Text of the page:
If you look at the video, with your ears all alert, we could hear how perfect their pitching is. It tells us that this is far from just slapping clay pots and making glass or metal tinkle. That is all the more reason one has to watch it on YouTube to understand what we are actually talking about. “It takes more than two hours for us to bring all this to the correct pitch. I had to put the app and the tuner and make sure everything was tuned to the precise position,” he explained. We wondered how he went about tuning the bottles of water. “The bottles were filled with different levels of water. Whatever the instrument we use, we need three notes to make up a chord. Three fingers are used. Here, one bottle represents one chord. Therefore, to get the sound of one chord, three children have to play three bottles - meaning three notes at the same time. These children were not familiar with musical notations or any such thing. So, I had to make a unique system of notations for the children to understand,” Pathirana elaborated.
Empty bottles were transformed into musical instruments. The shape and the height of those particular bottles were ideal for what Pathirana wanted to do. The bottles were named with different notes, like G, D, B, and so on. Each child had a sheet written down with such notes and their bottles had to be tapped according to the note. They also had drinking glasses of various sizes, to play the melody. “We had to fill and empty these accordingly to get the sound we needed. For percussion we used two pots which were beaten with rubber slippers. We also had a PVC pipe which was again, tapped by a rubber slipper. The pot had water. For the shaker I took a plastic bottle and filled it with sand. Using PVC pipes I made something like a pan flute,” he explained.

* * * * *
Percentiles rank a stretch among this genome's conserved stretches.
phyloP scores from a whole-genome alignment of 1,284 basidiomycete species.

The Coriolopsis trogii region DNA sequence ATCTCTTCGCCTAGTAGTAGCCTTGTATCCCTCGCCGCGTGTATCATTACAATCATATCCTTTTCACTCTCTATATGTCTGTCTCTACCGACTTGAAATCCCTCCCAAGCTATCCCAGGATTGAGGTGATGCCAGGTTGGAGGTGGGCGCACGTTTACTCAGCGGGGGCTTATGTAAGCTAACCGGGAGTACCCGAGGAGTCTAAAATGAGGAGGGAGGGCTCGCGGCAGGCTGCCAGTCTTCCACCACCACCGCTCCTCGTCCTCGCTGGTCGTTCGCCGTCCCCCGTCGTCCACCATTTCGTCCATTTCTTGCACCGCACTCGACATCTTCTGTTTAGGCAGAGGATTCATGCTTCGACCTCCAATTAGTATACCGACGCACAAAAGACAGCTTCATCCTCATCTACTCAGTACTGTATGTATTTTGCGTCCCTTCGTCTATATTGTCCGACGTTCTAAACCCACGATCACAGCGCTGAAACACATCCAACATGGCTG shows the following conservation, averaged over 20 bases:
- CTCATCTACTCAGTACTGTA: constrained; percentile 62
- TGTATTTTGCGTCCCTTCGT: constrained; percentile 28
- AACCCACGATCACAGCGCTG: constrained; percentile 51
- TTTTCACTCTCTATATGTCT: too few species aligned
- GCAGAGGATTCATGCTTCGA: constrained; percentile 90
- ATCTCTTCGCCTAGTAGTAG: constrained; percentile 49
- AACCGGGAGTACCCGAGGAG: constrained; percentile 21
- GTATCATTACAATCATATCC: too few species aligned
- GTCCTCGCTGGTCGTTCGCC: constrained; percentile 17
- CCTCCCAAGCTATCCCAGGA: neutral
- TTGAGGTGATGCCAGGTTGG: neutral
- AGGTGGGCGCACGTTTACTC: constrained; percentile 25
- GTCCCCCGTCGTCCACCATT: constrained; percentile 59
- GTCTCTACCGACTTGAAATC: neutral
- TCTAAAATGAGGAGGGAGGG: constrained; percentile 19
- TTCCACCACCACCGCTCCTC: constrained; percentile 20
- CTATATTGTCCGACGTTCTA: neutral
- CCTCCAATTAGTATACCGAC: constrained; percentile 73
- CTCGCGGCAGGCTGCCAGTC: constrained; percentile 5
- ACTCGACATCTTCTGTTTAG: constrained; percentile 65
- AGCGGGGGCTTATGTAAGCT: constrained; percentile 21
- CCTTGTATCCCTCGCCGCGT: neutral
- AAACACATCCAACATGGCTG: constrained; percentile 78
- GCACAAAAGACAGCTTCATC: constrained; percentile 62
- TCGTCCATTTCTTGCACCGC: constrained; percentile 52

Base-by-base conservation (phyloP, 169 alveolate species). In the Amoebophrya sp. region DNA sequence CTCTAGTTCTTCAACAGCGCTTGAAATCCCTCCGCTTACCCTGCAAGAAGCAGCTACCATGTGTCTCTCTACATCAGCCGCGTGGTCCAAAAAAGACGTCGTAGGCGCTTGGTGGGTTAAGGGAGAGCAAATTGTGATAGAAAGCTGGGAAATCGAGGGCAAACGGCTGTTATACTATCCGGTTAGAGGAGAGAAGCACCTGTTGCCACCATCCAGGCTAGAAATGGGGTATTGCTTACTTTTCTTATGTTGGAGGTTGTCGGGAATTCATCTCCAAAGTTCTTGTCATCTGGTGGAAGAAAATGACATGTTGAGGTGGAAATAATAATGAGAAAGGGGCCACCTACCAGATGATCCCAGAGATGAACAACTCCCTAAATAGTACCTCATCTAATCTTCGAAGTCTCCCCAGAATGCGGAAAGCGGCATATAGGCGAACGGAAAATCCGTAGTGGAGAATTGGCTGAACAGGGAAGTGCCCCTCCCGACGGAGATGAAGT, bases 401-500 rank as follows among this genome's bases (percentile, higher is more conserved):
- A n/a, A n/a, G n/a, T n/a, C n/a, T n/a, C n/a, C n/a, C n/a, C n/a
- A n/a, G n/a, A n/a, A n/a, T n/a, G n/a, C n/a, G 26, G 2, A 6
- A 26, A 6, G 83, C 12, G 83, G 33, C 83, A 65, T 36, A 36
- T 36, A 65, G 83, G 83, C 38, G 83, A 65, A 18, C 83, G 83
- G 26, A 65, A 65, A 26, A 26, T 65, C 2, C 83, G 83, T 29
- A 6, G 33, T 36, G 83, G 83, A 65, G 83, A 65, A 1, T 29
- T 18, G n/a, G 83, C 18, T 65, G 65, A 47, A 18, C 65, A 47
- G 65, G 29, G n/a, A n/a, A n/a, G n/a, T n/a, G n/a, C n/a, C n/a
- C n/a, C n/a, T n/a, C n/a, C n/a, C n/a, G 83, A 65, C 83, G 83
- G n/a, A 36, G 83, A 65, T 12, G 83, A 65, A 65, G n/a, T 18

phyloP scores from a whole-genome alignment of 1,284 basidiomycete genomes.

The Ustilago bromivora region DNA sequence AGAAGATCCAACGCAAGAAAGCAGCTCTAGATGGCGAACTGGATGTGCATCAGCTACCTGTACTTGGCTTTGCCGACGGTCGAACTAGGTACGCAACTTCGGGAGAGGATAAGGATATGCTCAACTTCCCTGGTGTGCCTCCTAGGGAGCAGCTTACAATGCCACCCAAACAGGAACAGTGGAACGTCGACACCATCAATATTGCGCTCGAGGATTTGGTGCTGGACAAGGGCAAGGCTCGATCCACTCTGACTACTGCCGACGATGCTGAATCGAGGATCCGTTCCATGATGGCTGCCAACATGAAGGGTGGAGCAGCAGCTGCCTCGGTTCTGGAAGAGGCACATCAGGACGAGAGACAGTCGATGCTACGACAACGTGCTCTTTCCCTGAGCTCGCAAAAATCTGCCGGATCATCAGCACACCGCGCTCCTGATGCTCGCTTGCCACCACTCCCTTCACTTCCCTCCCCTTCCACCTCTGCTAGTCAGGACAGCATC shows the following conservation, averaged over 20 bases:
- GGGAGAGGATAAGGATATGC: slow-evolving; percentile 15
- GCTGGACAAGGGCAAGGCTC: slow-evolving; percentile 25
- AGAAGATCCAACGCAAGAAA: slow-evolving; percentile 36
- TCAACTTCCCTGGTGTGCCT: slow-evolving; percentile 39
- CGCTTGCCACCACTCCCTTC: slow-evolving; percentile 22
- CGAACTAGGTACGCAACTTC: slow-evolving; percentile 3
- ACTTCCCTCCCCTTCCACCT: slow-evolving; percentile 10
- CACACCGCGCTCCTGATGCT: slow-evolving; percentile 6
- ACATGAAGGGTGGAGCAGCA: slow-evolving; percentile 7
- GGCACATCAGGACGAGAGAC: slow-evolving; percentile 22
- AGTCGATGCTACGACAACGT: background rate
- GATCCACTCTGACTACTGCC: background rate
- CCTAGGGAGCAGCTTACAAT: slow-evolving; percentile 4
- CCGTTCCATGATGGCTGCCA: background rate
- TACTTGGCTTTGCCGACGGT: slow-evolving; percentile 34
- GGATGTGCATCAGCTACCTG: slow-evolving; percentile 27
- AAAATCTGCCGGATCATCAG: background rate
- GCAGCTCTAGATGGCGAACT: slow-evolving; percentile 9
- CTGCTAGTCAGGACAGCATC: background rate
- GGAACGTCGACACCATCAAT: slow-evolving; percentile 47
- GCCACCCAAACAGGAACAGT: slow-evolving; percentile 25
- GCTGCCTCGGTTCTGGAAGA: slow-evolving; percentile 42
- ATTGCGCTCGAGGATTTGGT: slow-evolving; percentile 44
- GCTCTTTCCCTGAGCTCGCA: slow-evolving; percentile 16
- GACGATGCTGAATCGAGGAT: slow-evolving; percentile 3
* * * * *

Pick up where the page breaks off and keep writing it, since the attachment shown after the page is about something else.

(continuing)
He never thought it would be such a success. Pathirana wishes he could have added more but he is thrilled at how beautifully everything turned out to be. The orchestra was well-received by hundreds of people miles away. They appreciated it but with less knowledge of music or the kind of effort and hard work it takes one to come up with such a performance. They are less recognised. After seeing their performance of Walakulen Basa, Sri Pada Central College received a set of instruments. Pathirana said that they did not present such an item to display their lack of anything. He gratefully remembered the Principal of Sri Pada Central College, W. Ariyaratne.
Pathirana said if they had more children they could have done better in terms of harmonising a lot. “It is a tough thing but I loved it. With the limited number of children we had, we did a good enough job. The boy and girl who tapped the water glasses were in Grades 7 and 10. There was one Grade-11 child as well. All twenty children were from Grades 7 to 11. Pathirana who is from Pelmadulla had been a student of Pelmadulla Dharmaloka Navodya Vidyalaya. He sat for the Advanced Level exam in 2010 after which he got through to the University of Visual and Performing Arts. Graduating with a BPA in 2016, Pathirana immediately got a Government teaching appointment by July, the same year. “Our school is situated in the place where devotees start the Sri Pada pilgrimage from Palabaddala. We have about 700-800 students,” Pathirana said. Hidden from the busy and crowded world, these students and teachers do breathtakingly beautiful things. Look them up on social media or YouTube where their little pieces of mastery can be enjoyed by anyone.